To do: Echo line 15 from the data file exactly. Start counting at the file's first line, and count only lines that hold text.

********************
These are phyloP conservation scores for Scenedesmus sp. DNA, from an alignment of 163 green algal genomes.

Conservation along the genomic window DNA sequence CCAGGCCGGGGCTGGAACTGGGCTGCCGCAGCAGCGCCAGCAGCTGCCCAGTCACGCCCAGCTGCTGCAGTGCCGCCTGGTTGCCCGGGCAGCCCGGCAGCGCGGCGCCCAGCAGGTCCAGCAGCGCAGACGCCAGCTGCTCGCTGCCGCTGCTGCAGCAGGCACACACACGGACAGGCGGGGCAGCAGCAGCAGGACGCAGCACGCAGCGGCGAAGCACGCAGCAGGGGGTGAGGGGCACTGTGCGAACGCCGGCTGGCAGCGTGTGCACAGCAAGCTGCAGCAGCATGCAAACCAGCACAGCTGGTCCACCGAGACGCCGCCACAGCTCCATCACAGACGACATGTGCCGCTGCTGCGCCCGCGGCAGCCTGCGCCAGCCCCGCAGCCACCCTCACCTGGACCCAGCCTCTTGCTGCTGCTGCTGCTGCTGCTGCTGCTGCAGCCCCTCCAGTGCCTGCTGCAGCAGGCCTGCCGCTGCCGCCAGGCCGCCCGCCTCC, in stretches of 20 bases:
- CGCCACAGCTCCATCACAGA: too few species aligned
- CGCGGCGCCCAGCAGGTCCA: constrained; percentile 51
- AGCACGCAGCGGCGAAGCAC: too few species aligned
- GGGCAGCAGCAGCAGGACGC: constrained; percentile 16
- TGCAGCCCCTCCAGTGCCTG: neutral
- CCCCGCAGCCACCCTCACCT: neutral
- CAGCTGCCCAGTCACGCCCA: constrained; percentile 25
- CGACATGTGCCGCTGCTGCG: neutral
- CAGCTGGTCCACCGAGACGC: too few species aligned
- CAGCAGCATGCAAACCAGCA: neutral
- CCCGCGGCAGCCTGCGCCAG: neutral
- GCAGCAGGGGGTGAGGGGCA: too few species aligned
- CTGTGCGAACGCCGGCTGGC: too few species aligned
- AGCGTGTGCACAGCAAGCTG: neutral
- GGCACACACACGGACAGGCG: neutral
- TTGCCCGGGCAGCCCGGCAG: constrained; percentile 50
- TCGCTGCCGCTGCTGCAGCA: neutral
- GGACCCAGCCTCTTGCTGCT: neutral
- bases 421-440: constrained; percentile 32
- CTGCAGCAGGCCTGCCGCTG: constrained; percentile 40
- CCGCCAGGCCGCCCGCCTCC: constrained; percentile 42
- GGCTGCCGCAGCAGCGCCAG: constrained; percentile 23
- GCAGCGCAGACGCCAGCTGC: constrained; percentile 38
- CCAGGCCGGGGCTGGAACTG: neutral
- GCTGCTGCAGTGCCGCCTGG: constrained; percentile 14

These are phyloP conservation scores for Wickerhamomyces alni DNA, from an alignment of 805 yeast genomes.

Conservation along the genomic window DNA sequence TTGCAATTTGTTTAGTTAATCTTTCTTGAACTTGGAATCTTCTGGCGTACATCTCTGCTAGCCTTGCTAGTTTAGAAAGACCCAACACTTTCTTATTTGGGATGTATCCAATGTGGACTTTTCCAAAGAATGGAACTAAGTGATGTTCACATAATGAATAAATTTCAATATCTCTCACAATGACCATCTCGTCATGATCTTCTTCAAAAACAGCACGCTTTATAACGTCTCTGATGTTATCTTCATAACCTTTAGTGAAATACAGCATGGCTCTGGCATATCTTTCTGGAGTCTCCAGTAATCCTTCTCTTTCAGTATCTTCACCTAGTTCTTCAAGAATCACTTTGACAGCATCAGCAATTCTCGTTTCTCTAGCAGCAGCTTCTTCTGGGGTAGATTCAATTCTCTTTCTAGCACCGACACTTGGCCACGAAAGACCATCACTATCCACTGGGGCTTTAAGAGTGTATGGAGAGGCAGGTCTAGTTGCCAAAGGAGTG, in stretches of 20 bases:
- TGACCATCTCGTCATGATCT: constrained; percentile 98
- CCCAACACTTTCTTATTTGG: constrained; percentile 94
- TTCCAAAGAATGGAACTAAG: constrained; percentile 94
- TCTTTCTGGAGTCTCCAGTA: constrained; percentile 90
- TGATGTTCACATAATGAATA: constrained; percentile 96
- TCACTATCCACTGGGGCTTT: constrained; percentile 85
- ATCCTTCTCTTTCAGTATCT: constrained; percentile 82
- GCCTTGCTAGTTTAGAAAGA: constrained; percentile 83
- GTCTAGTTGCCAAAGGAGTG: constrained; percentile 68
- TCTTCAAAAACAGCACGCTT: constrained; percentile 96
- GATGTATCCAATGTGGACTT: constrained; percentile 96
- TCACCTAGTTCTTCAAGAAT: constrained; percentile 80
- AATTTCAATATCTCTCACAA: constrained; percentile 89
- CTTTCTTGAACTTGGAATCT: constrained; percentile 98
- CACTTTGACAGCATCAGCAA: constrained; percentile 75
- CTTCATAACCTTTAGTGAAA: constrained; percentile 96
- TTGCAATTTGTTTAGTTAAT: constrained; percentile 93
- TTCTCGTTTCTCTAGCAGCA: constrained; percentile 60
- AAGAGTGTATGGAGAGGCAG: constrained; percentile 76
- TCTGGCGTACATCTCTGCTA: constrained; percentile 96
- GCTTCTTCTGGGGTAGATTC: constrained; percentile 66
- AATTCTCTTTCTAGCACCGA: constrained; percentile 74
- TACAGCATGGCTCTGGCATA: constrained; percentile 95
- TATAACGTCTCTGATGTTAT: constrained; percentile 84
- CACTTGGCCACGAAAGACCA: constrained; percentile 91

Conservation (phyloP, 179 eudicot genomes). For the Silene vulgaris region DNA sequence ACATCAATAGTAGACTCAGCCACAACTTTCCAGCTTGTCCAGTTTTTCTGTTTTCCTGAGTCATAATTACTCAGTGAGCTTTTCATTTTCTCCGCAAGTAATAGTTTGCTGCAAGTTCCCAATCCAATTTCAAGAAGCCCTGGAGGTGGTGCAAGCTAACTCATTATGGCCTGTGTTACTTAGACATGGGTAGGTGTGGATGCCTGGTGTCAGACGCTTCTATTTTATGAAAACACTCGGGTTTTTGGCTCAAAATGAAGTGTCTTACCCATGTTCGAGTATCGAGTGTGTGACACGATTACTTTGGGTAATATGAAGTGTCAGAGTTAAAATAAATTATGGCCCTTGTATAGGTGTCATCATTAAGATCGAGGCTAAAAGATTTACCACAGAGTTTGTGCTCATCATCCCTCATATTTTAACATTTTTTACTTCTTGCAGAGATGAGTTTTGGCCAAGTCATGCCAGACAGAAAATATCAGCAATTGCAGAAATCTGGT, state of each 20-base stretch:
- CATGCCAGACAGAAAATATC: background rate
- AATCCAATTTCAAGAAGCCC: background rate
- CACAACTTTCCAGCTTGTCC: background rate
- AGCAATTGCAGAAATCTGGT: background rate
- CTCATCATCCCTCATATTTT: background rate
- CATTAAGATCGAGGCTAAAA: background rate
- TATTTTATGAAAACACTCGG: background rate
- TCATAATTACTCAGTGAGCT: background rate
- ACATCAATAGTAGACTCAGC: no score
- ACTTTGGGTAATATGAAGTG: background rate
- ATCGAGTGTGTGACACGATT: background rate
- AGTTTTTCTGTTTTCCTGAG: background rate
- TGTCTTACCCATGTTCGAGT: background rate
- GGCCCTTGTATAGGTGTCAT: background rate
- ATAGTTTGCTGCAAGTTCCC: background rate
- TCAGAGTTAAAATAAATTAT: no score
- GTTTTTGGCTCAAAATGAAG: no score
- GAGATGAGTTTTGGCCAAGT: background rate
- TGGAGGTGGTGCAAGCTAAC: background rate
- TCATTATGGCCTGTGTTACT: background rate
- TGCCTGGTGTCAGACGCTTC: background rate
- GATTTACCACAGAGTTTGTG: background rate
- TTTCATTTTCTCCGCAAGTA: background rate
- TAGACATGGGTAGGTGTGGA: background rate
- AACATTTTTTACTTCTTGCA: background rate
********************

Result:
- CTGTGCGAACGCCGGCTGGC: too few species aligned